As tax investigations heat up, HMRC has a lot of catching up to do – what to expect

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As tax investigations heat up, HMRC has a lot of catching up to do – what to expect

Over the previous year or so, HMRC and other government offices have been inundated with coronavirus-related issues, but when normalcy returns, normal operations are set to resume. As HMRC resumes its “full swing” of tax inquiries, there is some evidence supporting this.

Following the epidemic, HMRC and other government agencies were left with “a lot of catching up to accomplish,” since coronavirus put numerous tasks on hold. HMRC, on the other hand, may be starting to step up its tax investigation activities.

HMRC’s investigations against taxpayers suspected of tax fraud and avoidance look to be in full force again, according to UHY Hacker Young Group, the accounting network, following a temporary reallocation of resources during the pandemic.

HMRC recently revealed that in Q1 2021, it started 102,000 compliance investigations, up 36% from 75,000 the previous quarter.

This was nearly four times the previous low of 27,000 in the second quarter of 2020.

In addition, HMRC’s additional revenue from compliance activity increased by 29% to £14.2 billion in Q1 2021, compared to £11 billion in the same period in 2020.

The data were discussed by Graham Boar, a partner at UHY Hacker Young.

“HMRC is returning its priority to tax investigations,” Mr Boar stated. It has a lot of catching up to do after the pandemic.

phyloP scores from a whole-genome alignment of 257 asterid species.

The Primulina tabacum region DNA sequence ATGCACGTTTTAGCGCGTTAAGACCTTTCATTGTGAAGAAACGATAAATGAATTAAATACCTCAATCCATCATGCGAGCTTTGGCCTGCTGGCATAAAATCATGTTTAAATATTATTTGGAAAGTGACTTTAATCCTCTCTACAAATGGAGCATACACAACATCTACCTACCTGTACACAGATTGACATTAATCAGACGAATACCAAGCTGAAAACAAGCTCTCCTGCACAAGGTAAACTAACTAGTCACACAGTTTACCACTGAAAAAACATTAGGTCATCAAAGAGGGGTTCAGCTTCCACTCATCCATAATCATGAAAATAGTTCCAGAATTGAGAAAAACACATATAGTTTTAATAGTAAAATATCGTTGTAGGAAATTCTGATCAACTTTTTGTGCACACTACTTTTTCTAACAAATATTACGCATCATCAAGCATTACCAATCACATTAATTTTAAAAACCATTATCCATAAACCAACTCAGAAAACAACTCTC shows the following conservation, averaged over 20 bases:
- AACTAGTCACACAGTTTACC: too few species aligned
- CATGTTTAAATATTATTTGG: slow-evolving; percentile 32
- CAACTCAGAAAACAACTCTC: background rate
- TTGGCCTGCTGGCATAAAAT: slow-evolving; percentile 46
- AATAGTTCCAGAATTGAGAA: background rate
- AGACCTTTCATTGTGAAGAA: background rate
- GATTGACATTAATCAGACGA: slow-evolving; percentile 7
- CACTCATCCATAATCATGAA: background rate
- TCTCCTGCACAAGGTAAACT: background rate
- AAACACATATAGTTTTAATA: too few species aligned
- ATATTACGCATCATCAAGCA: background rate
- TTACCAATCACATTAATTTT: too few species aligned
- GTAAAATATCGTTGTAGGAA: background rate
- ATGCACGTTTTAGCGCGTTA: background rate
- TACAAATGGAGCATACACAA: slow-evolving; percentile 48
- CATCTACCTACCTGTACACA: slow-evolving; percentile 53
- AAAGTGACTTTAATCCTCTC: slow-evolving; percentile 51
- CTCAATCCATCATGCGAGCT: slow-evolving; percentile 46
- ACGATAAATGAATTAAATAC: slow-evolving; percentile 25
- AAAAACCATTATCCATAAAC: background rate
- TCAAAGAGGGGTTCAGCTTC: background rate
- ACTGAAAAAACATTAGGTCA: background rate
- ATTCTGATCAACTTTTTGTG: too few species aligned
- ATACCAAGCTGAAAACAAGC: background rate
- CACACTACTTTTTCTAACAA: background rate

“During the pandemic, HMRC’s resources were limited, and it also took a more liberal approach to taxpayers. That appears to be coming to an end presently.

“Taxpayers with skeletons in their closet should be informed that they may face investigations, fines, and even prison sentences if they do not disclose them. Individuals who owe unpaid tax should contact HMRC first before approaching the authorities.”

HMRC may conduct a tax audit to ensure that a person is paying the correct amount of tax.

Individual taxpayers or companies may be affected.

HMRC will write or call persons to confirm the information they want to verify, which could include:

HMRC may request a visit to the individual they are investigating’s home, their business, or an adviser’s office during a check (this may be unlikely with coronavirus still being an issue).

People may also be invited to visit HMRC, and if they are, they are allowed to bring an accountant or legal consultant with them.

If it sends, HMRC may levy a penalty. “Brinkwire News in Condensed Form.”

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